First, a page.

Linde AG reached final agreement for its $35 billion combination with Praxair Inc. to create the world’s largest supplier of industrial gases, ending months of suspense about whether the deal would go through amid opposition from German employees.

Linde signed the deal with Praxair following approval from its supervisory board, the Munich-based company said on June 1. Linde Chairman  Wolfgang Reitzle did not need to use his double vote to push the deal through, according to people familiar with the situation who asked not to be identified because the deliberations are private.

German unions, against the tie-up on fears of job losses, and ministers had urged Linde not to push the deal through without workers’ support. Half of the Linde board is made up of representatives of employees so in the event of a split, Reitzle could have cast a deciding vote, a move that would have gone against a tradition of cooperation in Germany between employees and management.

The combination, described by the companies as a merger of equals, was brought back from the ashes last December after being torpedoed three months earlier amid opposition from Linde employees.

Talks were rekindled after the departure of top executives and pledges by the German company to cut costs because it was “way behind” competitors. Linde and Praxair agreed to keep some operations in Munich and guaranteed no forced layoffs of workers in Germany until 2022.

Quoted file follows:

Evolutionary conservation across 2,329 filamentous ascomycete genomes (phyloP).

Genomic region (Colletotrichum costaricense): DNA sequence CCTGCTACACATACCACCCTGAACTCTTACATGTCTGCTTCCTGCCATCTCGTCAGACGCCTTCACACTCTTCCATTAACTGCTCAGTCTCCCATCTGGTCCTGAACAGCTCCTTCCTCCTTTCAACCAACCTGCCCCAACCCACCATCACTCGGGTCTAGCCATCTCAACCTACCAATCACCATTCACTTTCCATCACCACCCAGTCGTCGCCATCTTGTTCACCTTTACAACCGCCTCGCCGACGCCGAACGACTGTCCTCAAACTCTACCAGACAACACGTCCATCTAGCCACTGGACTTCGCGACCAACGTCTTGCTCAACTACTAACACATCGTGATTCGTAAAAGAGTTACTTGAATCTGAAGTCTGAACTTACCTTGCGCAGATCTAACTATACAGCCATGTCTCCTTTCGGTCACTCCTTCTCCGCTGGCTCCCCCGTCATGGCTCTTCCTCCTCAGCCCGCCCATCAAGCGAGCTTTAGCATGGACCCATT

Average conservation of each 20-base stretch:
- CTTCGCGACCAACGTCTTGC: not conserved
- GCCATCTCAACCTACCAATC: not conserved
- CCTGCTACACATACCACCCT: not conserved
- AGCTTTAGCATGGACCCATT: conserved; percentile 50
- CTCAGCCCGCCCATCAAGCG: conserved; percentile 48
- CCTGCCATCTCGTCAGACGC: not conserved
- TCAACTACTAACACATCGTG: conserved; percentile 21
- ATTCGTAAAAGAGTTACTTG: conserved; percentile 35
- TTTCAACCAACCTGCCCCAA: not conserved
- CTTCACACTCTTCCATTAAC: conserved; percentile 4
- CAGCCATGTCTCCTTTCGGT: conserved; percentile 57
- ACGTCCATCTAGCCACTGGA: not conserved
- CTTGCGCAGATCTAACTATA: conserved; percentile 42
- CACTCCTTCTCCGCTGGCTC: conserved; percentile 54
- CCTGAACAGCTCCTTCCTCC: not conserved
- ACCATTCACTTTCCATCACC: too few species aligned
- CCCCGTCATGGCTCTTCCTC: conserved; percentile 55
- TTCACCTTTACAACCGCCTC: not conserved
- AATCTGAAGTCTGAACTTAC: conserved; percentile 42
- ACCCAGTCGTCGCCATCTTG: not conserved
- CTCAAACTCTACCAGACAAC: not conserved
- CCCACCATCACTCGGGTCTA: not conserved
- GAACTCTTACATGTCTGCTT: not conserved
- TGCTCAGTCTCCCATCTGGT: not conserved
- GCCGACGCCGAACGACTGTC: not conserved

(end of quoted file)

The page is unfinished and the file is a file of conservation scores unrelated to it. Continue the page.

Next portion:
The combined entity will bear the Linde name and its stock will be listed in New York and Frankfurt. Praxair CEO Steve Angel and Reitzle will keep the same titles while the new company will have operations in Munich and Danbury, Conn., where Praxair is based. Its holding company will be in Dublin, Ireland.

Shares of Praxair will be converted one for one into stock in a new company that will begin an offer to buy Linde, the companies have said. It will bring together a German company known for its technology, and an American rival held up as the epitome of efficiency.

The transaction will face scrutiny from antitrust regulators. It comes amid industry consolidation after France’s Air Liquide SA completed its $13 billion acquisition of Airgas Inc. last year to create what is now the biggest industrial-gas supplier.

By Aaron Kirchfeld, Ed Hammond and Oliver Sachgau